A recent Polio type 2 outbreak in Africa led to the authorization of a novel polio vaccine, which has to date vaccinated over 80 million children across six African countries: Nigeria, Benin, Congo, Liberia, Niger, and Sierra Leone.
Africa was declared free of wild polio in August 2020; however, outbreaks of vaccine-derived polio type 2 remained. So in November 2020, the World Health Organization (WHO) authorized the novel polio vaccine (nOPV2) for Emergency Use, helping tens of millions of children.
“Africa’s trailblazing rollout of the novel polio vaccine shows a true determination to ending polio for good,” says Dr. Pascal Mkanda, Polio Eradication Program Coordinator at WHO Regional Office for Africa, in a statement.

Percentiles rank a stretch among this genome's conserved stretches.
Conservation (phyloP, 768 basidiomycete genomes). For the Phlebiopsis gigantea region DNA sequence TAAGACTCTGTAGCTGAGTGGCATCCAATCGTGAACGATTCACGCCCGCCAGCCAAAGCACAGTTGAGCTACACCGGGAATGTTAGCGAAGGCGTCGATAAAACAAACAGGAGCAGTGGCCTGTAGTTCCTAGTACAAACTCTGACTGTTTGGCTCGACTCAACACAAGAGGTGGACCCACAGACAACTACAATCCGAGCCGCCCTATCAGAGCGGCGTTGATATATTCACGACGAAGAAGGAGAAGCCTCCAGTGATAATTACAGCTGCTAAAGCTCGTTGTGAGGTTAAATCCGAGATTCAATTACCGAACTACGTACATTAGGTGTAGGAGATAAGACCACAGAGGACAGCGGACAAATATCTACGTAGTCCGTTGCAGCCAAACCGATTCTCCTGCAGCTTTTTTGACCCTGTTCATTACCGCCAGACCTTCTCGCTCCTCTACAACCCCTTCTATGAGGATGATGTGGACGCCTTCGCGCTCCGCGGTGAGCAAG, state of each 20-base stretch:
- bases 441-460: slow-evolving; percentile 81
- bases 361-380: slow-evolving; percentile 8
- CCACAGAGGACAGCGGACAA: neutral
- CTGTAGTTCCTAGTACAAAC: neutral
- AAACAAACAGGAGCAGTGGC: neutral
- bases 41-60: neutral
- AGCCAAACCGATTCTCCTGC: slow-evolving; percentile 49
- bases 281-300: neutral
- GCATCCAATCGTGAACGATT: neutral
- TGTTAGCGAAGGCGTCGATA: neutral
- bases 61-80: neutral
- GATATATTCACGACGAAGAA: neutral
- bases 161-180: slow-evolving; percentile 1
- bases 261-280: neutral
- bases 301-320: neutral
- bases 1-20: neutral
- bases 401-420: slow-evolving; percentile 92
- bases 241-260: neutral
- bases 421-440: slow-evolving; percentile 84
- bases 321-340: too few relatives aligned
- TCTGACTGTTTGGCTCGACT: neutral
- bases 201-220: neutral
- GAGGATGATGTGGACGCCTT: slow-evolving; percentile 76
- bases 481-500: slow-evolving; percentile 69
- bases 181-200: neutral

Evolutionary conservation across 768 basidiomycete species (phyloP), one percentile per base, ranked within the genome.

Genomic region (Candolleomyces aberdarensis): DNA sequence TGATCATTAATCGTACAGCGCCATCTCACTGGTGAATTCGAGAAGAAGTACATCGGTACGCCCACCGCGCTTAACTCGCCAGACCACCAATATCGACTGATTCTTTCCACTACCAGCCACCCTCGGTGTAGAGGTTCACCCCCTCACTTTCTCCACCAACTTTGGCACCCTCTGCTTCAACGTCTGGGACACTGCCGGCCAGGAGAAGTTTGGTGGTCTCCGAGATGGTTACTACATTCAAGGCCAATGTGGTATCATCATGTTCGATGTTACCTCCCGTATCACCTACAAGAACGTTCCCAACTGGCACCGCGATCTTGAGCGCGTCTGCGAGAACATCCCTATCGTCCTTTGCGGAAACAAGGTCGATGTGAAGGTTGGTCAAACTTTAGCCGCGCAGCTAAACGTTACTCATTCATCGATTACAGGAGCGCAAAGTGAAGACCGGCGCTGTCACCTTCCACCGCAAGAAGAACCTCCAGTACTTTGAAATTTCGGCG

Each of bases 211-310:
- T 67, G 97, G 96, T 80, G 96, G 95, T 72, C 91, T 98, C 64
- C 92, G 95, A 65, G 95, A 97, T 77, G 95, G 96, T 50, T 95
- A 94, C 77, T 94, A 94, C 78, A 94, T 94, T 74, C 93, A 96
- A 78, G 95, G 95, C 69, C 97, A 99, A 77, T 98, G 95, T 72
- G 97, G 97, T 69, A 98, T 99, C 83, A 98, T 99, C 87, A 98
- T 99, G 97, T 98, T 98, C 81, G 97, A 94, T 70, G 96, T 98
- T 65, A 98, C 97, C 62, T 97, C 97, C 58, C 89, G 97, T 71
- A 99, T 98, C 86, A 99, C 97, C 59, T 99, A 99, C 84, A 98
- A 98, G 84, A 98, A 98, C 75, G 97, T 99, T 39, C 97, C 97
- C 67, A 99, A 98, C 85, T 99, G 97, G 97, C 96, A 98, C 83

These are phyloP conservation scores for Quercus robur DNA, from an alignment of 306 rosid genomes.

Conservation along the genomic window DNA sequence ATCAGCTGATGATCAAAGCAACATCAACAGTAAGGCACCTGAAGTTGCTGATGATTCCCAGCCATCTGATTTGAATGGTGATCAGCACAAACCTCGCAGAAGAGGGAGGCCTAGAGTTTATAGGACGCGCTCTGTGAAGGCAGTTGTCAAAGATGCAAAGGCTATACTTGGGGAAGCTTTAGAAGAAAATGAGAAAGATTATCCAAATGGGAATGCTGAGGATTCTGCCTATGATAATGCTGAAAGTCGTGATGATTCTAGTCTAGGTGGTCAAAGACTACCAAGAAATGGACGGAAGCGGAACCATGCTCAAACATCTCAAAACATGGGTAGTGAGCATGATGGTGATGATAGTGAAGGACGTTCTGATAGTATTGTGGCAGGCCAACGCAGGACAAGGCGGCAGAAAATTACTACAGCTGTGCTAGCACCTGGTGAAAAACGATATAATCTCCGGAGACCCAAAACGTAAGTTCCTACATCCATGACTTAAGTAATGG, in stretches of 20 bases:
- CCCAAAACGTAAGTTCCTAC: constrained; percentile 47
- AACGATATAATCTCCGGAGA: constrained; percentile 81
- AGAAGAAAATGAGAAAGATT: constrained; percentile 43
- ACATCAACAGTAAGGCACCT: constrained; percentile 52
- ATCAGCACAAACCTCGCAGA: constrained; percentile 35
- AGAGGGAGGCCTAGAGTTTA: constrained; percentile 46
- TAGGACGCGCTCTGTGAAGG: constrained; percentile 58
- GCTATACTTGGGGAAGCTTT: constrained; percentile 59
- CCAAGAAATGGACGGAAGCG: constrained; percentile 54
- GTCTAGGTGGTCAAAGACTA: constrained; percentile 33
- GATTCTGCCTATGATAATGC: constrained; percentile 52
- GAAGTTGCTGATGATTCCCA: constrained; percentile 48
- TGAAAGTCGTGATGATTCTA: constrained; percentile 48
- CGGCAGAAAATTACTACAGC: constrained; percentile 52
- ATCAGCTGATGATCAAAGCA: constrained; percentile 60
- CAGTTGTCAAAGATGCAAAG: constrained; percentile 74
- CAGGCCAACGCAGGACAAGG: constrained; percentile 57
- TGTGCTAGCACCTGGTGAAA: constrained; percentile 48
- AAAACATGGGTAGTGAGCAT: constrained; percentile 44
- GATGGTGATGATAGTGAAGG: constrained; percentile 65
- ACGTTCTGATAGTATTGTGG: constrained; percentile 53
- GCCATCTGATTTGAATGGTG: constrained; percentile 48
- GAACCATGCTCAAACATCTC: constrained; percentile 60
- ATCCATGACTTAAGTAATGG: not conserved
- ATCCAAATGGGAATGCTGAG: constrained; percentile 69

Due to the initial vaccine rollout being one of Emergency Use, countries had to fulfill 25 different criteria in order to receive the vaccine. Since then, ongoing research and data collections have made it possible for the WHO to declare that broader use of nOPV2 is now possible. With this new status, countries now only need to fulfill 16 criteria, allowing for six more African countries – Ethiopia, Mauritania, Nigeria, The Gambia, Senegal, and Uganda – and approximately 30 million more children to receive this needed polio protection, a win for the committed African continent in its quest for polio eradication.